We can barely even show up and be fully present to a twenty-two minute television show anymore.  We’re not expected to do so, and we’re even encouraged not to (#bottomofyourTVscreen).  How the fuck are we maintaining relationships?  How can we ever show up and be fully present to another full human being in need if our busy-ness is so all-consuming that an episode of “New Girl” feels like a commitment?

The answer is that we can’t.  The answer is that we must make choices about what is truly important, and give our attention to that.  Having a safe, warm, dry home is important; having a large or spotless or Pinterest-ready home is not.  Having some real, close friends with whom you can discuss life is important; having Twitter followers is not.

Laughter – laughter is important.

Distraction is not.

We are creatures of finite psychological resources.  Let’s not waste them on commutes and Kardashians but lavish them on one another; not merely on our spouses or significant others (because society approves of monogamous sexual/romantic relationships between adults but is skeptical about the merit of grown-up friendships, even as the rise of the bromance and the success of the likes of “Friends” makes it all too clear that we seek community, not merely partnership), but on everyone we encounter – with strangers perhaps a smile or a door held open, a high-five and a chat with an acquaintance and hugs and penetrating conversation with our friends – we don’t need to hear everyone’s life story to be kind to them, and contrary to the beliefs of both cynics and saviors kindness is not a martyrdom.

It is, I have found, the most effective antidepressant around, but proper administration requires both its giving and its receipt.

Technology is not useless in this; for friends far from home email can be a wonderdrug and even moderate Facebooking has its place (see above re: laughter), but a voice on the phone or a handwritten card or letter has even more impact.  The older the media, the greater the effect: in the depths of my own misery “Ugly Betty” carried me, the Suarezes and the Meades and Marc and Amanda and Wilhelmina offering a kind of emotional surrogacy when I could summon nothing besides self-loathing, but once they empowered me enough to leave the house and visit the library I found vastly more potent solace in paper and ink and the tactile, psychological intimacy of a novel (“BUtterfield 8,” and holy shit) – not the abstraction and argument of essay or article but the pure power of story.  Printed, bound passport to imaginative space, to something beyond myself.

Everyone is different.  That’s what worked for me.

The other thing that worked for me was having friends.  I only reached out because I had to – not “had to” in the sense of “being so moved by my sadness” but “had to” in the sense of “I was supposed to complete a large data entry project for the small law firm where I used to work but I couldn’t get out of bed for my depression, which only prompted a further cycle of reprobate and shame because what the fuck was wrong with me that I couldn’t get out of bed to do this damn work when I needed the money and I was going to let everyone down and I was so fucking worthless, could I ever be anything more than worthless (no) and I should just hide under this blanket and maybe I would never have to wake up and, god, that would be so easy, could I make that happen somehow? – and then the day came when I had to turn it in and I had no work product and I had fucked up royally and screwed over people I respect and care about, and whose work has real value to the community, and I couldn’t bring myself to lie to them and I had to say something and so the only thing left was the truth, which meant admitting that I didn’t finish the job because I was too busy wanting to be dead.”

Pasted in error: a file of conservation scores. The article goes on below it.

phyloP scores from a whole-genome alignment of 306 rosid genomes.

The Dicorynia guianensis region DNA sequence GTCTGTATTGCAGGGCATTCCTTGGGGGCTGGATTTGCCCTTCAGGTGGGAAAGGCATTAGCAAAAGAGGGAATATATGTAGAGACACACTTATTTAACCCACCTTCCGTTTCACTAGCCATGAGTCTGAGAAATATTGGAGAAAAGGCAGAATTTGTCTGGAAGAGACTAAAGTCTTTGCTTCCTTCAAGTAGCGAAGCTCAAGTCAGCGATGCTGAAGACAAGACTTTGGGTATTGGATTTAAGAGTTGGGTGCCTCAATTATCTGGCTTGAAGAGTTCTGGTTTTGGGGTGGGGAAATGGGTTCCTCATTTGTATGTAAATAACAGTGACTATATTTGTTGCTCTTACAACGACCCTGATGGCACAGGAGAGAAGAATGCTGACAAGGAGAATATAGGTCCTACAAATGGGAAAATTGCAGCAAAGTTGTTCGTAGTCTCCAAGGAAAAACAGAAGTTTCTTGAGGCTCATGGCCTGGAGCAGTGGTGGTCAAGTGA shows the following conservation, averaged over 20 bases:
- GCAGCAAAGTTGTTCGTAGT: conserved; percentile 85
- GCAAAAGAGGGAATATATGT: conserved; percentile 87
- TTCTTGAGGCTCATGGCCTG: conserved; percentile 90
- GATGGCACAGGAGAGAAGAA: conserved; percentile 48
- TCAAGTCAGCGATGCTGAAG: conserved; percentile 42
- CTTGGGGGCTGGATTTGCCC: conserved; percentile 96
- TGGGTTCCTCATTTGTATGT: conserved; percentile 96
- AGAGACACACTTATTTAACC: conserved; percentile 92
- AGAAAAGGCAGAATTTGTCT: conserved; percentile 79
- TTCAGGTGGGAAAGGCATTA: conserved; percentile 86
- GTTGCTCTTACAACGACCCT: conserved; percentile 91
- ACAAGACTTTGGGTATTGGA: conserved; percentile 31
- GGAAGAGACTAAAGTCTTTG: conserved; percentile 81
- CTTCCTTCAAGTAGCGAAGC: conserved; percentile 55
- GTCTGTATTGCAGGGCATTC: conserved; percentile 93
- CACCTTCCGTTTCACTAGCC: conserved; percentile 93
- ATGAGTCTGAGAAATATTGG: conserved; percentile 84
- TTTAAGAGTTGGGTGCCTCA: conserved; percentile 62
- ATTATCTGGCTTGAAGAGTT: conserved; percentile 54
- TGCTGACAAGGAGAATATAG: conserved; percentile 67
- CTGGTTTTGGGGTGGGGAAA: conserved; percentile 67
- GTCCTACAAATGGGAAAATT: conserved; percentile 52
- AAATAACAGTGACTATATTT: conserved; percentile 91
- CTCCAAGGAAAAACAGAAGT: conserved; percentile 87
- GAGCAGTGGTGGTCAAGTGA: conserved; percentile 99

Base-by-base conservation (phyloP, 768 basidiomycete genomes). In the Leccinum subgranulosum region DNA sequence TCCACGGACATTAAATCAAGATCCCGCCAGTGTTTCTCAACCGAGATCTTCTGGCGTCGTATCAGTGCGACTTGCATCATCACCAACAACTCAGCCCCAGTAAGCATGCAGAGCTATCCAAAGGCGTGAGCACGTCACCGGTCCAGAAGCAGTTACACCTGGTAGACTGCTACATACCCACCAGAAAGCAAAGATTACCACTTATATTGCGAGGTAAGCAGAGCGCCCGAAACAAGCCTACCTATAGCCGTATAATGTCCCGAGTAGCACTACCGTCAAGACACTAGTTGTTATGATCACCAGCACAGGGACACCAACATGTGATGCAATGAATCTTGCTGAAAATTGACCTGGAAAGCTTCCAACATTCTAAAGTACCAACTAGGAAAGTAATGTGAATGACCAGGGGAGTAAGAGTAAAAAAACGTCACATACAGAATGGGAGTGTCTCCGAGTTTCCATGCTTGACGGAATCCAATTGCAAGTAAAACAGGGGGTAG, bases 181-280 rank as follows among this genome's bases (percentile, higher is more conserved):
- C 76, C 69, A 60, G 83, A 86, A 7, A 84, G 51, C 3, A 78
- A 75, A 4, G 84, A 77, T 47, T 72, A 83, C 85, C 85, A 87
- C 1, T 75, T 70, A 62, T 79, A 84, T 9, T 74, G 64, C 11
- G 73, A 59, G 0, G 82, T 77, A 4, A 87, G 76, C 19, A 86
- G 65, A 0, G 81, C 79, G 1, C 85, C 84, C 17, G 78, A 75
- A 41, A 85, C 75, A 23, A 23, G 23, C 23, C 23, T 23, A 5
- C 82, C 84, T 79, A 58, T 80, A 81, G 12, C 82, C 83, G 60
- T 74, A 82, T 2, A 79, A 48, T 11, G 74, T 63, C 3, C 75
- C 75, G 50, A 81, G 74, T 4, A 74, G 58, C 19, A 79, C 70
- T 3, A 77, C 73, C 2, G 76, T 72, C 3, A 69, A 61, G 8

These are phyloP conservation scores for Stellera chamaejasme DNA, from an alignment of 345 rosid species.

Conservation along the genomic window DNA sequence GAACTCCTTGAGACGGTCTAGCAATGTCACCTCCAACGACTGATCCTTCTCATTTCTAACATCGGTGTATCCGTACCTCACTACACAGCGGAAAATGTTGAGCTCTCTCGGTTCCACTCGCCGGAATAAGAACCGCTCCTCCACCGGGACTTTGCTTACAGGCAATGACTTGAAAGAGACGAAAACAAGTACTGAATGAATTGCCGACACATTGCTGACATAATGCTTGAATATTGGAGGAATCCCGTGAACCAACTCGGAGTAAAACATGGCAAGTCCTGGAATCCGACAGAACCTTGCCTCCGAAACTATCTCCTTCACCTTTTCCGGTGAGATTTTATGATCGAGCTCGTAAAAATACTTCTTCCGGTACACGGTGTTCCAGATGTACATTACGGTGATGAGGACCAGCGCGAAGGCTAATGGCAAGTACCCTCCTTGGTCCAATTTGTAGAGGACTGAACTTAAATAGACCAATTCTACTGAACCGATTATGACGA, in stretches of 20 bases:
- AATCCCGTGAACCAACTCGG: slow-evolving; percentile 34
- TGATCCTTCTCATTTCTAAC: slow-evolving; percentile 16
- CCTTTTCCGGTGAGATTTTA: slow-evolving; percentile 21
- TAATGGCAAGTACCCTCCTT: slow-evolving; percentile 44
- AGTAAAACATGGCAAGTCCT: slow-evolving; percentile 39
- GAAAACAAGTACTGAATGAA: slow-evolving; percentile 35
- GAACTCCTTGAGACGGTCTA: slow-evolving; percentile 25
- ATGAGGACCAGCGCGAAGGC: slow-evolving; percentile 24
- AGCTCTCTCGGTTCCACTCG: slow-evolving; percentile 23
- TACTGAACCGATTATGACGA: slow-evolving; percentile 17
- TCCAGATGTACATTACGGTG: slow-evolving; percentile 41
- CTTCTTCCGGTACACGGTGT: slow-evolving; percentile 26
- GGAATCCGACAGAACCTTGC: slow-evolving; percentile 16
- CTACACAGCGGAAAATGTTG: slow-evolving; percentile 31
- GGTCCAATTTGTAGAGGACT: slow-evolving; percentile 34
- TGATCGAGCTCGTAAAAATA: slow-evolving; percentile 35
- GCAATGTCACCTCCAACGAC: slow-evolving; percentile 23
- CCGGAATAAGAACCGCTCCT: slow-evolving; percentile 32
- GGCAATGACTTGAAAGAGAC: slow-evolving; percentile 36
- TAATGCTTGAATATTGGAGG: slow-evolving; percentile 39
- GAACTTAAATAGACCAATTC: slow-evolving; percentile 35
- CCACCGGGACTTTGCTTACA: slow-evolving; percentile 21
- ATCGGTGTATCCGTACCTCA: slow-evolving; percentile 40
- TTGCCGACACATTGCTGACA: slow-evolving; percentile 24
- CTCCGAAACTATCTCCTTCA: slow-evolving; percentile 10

I sent an email to one of the associates on the team I was working for – a friend.  It was the first time I came clean to anyone about what I felt.  I was succinct but honest.  And after I sent that email I took a shower (which at that time was an achievement for me) and in the shower I cried, which is a thing I’ve never been able to do very easily – once a year, maybe twice; my grandmother died at the end of April and I haven’t cried for her yet.  It’s August, and I loved her very much.  As a teenager, I took pride in my stoicism.  Now I am less confident of its value.

That single email built within me, over a month, into a blog post.  I couldn’t bear to talk face-to-face and one-on-one, to intimately confess to all those I loved how bad things had gotten, so I put it in writing and let it into the world, all at once.  It was, frankly, terrifying, and the next few days were surreal: many people called it brave, which I had not expected and still do not fully understand, because here I was admitting a weakness and weakness is cowardice and cowardice is not brave.  Intellectually I understand their point (I think), but on a deeper level I have absorbed the culture in which we all swim, and that culture does not make room for anyone’s vulnerability or impenetrable malaise.  The cure always lies in doing: if we are sad, we should just be busy.

But that post was like a lamp in darkness, and friends swarmed to it.  We are habituated to our busy lives and habits, any habits, are hard to break – but what I found is that, once cracked open, those habits can be re-formed into newer, better ones.  Showing up and being present does not mean holding a friend’s hand day in and day out, forever.  It means being there when they need you, which in a crisis might be more acute and involved (and they were) and in the long-term just means reminding them that you’re there and you’re thinking of them and you care (and they are, and they do).  Emails, cards, phone calls, coffee dates – these don’t need an invitation.  An in-joke on a Facebook wall.  An unexpected text: “I saw this and thought of you…”

A loving touch can be a light one.

It’s not hard.  And it’s reciprocal, because for a depressed person, one of the most joyful (re)discoveries is of one’s capacity to share love and affection, to reflect it back to those who love us and maybe even to offer it freely to some who may not, which includes – starts with? ends with? – ourselves.  It may take a while to reach your depressed friend; the effort may drain you, and self-care and boundaries matter.  There might be some negotiating around what you can offer, and it might be uncomfortable, for you or for your friend (or spouse, or family member, or other loved one).

But is it important to you?

Then do it.

Show the fuck up.